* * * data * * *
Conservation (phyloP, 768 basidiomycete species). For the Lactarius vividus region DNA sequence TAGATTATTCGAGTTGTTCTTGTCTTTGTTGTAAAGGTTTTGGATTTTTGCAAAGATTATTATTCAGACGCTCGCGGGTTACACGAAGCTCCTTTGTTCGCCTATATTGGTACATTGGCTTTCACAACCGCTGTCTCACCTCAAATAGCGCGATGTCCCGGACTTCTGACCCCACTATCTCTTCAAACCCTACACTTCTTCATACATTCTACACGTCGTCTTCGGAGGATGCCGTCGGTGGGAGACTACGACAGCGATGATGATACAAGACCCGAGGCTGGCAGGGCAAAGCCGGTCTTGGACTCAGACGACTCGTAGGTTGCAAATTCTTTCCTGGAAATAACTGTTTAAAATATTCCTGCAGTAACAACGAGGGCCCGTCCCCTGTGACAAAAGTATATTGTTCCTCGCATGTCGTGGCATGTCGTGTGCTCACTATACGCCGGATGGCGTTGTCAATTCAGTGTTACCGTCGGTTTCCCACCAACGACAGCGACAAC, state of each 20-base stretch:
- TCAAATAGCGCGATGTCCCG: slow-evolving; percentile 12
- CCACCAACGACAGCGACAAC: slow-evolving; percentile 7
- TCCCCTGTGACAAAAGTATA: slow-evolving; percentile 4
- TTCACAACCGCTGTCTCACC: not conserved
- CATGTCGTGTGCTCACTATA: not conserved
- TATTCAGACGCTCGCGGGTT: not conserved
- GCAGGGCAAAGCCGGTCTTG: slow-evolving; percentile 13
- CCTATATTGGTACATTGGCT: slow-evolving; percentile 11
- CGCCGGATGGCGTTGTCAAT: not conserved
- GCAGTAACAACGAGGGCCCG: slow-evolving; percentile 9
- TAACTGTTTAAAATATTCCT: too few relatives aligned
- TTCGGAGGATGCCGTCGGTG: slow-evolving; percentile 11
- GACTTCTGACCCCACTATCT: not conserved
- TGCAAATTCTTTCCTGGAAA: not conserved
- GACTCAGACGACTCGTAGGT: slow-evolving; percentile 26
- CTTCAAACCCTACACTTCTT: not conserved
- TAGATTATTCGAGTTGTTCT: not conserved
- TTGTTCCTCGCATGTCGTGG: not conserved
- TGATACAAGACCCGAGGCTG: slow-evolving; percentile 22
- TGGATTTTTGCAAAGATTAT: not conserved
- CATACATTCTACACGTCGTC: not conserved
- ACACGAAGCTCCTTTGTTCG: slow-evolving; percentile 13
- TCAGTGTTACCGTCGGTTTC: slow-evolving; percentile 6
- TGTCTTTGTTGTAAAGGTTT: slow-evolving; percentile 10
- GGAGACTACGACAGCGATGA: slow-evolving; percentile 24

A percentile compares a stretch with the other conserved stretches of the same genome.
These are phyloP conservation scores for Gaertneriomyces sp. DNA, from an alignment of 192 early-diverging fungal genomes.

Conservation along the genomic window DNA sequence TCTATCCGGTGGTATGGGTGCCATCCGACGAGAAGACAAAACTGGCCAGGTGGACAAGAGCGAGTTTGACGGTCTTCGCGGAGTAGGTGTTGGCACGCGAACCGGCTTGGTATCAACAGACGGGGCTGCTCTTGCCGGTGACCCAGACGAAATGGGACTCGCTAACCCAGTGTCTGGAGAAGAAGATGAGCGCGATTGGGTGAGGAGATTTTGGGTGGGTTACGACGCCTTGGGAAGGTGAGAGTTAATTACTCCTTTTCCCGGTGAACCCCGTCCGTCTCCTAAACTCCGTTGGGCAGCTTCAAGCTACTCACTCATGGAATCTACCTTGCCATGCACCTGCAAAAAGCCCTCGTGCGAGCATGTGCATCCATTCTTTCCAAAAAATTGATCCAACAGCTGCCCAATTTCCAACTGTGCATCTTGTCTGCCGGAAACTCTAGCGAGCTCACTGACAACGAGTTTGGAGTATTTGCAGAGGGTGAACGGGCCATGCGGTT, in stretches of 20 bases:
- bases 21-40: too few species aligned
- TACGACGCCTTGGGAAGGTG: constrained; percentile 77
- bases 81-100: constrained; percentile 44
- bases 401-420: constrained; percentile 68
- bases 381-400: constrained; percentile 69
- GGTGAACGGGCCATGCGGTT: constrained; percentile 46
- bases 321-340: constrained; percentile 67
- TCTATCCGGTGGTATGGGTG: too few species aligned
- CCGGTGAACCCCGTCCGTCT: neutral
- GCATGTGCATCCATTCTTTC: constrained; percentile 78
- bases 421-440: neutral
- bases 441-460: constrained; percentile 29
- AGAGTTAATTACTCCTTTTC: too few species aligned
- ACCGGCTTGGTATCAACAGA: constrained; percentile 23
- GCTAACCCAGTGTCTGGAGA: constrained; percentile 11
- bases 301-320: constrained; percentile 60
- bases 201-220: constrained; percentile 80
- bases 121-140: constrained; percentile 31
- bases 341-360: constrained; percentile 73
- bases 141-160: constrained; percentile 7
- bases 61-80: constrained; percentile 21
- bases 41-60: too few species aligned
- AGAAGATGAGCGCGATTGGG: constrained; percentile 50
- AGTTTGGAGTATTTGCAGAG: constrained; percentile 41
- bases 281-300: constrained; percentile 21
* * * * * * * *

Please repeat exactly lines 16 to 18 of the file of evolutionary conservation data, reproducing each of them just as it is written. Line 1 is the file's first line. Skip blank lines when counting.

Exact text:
- GACTCAGACGACTCGTAGGT: slow-evolving; percentile 26
- CTTCAAACCCTACACTTCTT: not conserved
- TAGATTATTCGAGTTGTTCT: not conserved